Pemberton Society Honors Those Who Inspire ServicePosted by Nick Gray on November 15, 2011
Growing up, Cheryl Pemberton knew little of her aunt Priscilla’s work—only that whatever kept her so busy had something to do with service. What she did know was that her aunt’s expectation “was to be educated, to be involved, and to be committed to a cause to help improve the human condition.”
It was only as an adult that Cheryl (pictured) understood the scope of Priscilla Pemberton’s achievements. In her many roles during her years at Bank Street College—directing enrollment services, teaching early childhood education, nurturing an active alumni community, expanding diversity initiatives—Priscilla Pemberton helped to create countless opportunities for learning and success for service-minded young people.
On November 10, Cheryl Pemberton joined distinguished guests at an annual benefit to honor her aunt’s legacy and to raise funds in support of Bank Street’s Priscilla E. Pemberton Society. Hosted by (School for Children parents) halley k. harrisburg and Michael Rosenfeld at the Michael Rosenfeld Gallery in midtown, the reception featured presentations of Leadership in Diversity Awards to five individuals who have brought an equally tireless dedication to promoting compassion and diversity in culture, education, and public service.
Honorees included Fern Khan, who for many years led Bank Street’s continuing education programs and now serves as a special advisor on community relations to President Elizabeth Dickey; the Honorable David Paterson, for his advocacy for the physically impaired and for his reform initiatives as governor of New York; his wife Michelle Paige Paterson, whose Healthy Steps to Albany plan influenced child-focused health initiatives nationwide; and Spike Lee and Tonya Lewis Lee, who, in addition to their significant contributions to cinema and the arts, have recently authored a children’s book, "Giant Steps to Change the World."
Photo: Honorees Fern J. Khan, Michelle Paige Paterson, the Honorable David Paterson.
“I believe in extending whatever resources we have to people who would not ordinarily come to Bank Street,” said Khan, “and to give them a taste of the best education possible so they can go out and influence hundreds of children and their fellow teachers. It’s like a ripple, and it spreads. Children benefit, adults benefit, and we all benefit. The Pemberton Society helps those students to succeed.”
Recognizing that students may struggle for any number of reasons, Khan sees much of her own philosophy reflected in the Pemberton Society’s initiatives—particularly in the Lucia Henley Jack Graduate School Writing Assistance Program for Bank Street graduate students.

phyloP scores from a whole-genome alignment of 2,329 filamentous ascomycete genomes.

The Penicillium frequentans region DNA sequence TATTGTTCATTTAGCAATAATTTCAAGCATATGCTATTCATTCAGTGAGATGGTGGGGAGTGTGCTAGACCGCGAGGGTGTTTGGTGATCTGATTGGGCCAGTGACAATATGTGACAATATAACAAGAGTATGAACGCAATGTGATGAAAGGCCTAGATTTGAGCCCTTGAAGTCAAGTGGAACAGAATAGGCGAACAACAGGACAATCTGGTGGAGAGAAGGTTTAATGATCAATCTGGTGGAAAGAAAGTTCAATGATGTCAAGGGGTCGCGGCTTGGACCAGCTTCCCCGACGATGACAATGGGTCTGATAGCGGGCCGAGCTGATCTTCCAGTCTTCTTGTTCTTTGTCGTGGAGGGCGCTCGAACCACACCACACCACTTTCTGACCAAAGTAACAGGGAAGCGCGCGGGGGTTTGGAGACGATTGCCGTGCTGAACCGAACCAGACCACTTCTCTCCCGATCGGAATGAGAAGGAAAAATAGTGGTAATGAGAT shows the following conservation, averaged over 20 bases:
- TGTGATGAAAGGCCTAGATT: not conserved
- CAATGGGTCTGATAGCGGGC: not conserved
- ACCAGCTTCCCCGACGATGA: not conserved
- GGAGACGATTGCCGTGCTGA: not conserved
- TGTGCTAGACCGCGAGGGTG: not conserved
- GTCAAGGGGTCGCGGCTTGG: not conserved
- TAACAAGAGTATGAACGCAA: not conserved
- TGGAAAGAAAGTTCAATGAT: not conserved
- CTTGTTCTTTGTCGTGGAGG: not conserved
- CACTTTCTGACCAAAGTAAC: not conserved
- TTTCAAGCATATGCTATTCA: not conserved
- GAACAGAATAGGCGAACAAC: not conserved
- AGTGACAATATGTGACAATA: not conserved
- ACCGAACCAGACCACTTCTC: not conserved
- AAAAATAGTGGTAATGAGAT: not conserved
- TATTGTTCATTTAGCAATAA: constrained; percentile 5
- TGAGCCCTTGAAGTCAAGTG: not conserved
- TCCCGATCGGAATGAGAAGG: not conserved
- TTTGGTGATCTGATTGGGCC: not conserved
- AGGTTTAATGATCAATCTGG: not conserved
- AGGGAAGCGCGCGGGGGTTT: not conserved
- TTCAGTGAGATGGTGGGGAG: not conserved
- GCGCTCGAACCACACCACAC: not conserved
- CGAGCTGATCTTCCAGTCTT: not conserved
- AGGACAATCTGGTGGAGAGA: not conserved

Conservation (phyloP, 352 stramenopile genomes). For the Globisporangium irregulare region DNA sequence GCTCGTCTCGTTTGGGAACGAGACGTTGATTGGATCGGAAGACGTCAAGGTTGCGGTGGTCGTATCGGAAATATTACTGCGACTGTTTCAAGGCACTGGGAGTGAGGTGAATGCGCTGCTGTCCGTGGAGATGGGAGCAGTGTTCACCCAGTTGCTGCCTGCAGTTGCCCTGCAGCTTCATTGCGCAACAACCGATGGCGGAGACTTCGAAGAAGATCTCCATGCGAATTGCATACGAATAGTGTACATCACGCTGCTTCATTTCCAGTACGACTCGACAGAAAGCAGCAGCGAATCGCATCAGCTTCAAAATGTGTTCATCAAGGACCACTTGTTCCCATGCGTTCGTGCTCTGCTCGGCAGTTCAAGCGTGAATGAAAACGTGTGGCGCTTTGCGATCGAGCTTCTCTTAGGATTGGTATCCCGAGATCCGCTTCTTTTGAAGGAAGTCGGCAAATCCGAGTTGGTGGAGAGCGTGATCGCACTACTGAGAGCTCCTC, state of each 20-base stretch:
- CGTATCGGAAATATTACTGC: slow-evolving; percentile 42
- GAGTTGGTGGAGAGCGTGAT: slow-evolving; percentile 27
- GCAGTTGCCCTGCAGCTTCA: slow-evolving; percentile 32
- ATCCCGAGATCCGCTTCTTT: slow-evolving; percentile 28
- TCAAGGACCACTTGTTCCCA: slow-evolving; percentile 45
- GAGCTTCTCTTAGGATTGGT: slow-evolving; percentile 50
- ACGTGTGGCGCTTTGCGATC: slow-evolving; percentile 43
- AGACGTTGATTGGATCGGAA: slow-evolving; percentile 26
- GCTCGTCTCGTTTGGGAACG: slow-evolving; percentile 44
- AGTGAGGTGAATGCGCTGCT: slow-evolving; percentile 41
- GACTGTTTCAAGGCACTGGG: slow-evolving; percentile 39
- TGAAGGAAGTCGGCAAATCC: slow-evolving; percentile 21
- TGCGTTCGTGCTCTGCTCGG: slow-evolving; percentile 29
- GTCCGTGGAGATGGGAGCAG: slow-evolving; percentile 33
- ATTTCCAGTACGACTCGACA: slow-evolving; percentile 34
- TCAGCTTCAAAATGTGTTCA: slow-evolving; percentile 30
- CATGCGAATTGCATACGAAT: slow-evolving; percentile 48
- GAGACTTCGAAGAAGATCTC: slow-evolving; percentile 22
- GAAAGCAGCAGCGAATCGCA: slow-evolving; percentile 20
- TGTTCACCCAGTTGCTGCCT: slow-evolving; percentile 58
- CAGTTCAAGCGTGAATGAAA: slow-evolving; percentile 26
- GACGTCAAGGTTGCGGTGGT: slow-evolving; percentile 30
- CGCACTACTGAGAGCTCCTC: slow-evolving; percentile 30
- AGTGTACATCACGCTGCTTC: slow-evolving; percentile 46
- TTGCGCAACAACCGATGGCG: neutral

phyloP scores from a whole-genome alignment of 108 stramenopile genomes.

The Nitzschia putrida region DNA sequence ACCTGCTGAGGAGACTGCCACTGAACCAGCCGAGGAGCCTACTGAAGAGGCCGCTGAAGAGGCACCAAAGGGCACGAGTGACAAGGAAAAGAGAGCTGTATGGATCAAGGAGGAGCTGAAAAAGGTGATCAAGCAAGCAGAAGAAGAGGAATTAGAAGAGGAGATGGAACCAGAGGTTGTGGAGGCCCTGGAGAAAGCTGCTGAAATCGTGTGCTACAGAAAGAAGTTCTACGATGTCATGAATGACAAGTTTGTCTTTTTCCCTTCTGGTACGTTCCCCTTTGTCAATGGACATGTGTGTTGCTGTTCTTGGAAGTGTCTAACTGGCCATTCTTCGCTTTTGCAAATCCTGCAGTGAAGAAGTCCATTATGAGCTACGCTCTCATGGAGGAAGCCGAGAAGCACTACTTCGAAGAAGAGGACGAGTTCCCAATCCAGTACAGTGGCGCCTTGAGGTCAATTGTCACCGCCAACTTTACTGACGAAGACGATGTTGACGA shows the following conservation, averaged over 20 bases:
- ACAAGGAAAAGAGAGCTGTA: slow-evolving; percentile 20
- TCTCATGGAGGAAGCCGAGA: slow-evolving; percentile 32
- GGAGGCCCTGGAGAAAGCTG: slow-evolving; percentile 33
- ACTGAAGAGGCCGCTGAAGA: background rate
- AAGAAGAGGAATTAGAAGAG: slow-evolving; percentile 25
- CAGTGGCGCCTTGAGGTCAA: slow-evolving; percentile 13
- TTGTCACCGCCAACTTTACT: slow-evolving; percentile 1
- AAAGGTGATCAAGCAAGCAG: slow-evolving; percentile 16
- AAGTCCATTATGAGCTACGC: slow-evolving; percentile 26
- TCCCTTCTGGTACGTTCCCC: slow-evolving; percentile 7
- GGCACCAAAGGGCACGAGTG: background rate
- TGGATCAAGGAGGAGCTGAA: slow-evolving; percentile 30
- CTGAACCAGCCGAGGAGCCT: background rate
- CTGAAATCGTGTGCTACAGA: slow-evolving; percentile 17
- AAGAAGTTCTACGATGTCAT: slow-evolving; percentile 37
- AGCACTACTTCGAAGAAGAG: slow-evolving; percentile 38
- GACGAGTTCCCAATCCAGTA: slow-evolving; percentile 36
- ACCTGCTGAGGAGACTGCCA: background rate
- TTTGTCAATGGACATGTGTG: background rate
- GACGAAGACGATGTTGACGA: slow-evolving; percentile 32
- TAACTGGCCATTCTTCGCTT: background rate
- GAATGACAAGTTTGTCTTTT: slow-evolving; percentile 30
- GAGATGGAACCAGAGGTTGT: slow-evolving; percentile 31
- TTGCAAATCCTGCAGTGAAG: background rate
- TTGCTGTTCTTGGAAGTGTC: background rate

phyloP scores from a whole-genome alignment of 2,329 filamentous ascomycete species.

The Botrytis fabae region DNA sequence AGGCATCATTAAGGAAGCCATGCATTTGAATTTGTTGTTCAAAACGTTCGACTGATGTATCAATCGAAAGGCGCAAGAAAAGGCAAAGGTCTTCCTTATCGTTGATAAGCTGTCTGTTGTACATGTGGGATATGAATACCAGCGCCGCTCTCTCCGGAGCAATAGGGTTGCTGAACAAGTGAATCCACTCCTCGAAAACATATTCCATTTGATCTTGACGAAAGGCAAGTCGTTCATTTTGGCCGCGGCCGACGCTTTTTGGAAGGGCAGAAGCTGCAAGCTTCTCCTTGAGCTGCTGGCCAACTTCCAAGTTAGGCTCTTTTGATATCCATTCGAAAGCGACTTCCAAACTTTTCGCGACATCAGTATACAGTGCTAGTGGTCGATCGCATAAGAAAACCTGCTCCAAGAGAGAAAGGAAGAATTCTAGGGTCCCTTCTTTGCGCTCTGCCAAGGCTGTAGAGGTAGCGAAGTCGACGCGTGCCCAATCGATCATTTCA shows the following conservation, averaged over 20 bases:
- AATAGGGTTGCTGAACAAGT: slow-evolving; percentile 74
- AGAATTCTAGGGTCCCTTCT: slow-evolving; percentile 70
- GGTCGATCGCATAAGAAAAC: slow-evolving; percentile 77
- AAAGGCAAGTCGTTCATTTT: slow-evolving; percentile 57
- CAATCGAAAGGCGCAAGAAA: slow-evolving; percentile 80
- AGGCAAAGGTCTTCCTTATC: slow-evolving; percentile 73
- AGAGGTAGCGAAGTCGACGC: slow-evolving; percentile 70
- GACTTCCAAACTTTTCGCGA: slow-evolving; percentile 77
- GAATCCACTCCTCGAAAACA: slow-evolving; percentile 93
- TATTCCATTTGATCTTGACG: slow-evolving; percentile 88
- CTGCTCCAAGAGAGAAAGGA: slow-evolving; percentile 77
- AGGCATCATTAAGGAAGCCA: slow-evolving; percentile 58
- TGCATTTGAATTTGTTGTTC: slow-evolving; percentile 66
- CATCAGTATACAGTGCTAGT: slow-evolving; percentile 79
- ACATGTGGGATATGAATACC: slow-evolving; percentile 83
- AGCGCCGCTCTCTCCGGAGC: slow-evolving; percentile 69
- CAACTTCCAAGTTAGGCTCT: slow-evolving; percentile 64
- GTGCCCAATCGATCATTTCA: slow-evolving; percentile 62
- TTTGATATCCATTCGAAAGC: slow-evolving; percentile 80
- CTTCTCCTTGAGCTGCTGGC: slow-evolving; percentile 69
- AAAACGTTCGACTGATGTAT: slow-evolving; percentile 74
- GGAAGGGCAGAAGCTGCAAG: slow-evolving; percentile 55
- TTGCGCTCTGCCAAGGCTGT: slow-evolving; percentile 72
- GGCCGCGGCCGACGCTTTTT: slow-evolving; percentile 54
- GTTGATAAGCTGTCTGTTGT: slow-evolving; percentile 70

Pemberton Society Founder and President Lucia Henley Jack, the writing program's namesake, marveled at how far the group had come in only six years since its founding. “I picked up the phone,” she said, “and called members of the Board, and I said, ‘I’ve got an idea. If you think it’s crazy, I’ll stop.’ And here we are. I never imagined it would become what it is.”
Jack feels that the Pemberton Society is indicative of what is possible at Bank Street. “I worked at Bank Street for a long time. If the custodian had an idea, he felt comfortable talking about it with the president of the college. I always tell people no other place I worked was like that.”
Governor Paterson, whose humble, clever acceptance speech drew rounds of laughter, praised his wife Michelle for bringing attention to America’s challenges with child and adolescent health. “I did not realize the effect that a lack of real positive nourishment has on younger people until Michelle showed that to me and all of New York when she graced us as our first lady,” he said. “For all of you to recognize her efforts—and the fact that I’m married to her—is appreciated.”
In thanking the Pemberton Society, Governor Paterson also recognized Bank Street as “one of the more unique educational facilities I’ve ever been engaged with in 25 years of public service.”
Photo: Honoree Tonya Lewis Lee, Pemberton Steering Committee member Dwight Johnson, and Pemberton Society Founding President Lucia Henley Jack.
Tonya Lewis Lee spoke about her background and her family’s commitment to service, which influenced her to write an empowering book for children along with her husband. “My parents grew up in segregated Virginia,” she said. “They were pioneers who left home and took risks to live the American dream. And in doing that, they realized that the American dream was only as good as the people they brought along with them. They taught me that service is just what you do.”
Reflecting upon the evening’s success, Cheryl Pemberton was struck by another memory from her childhood—her aunt Priscilla’s fierce love of the Mets.
Smiling, she said, “I always made the mistake of calling her when a Mets game was on, and when they were not winning, she was not happy. You see that passion in her love for sports, and you see that in her love for education. Right up until she died she was still mentoring people who were in school studying to be educators. If there’s anything that I’ve learned from my aunt, it’s that service is a lifetime commitment.”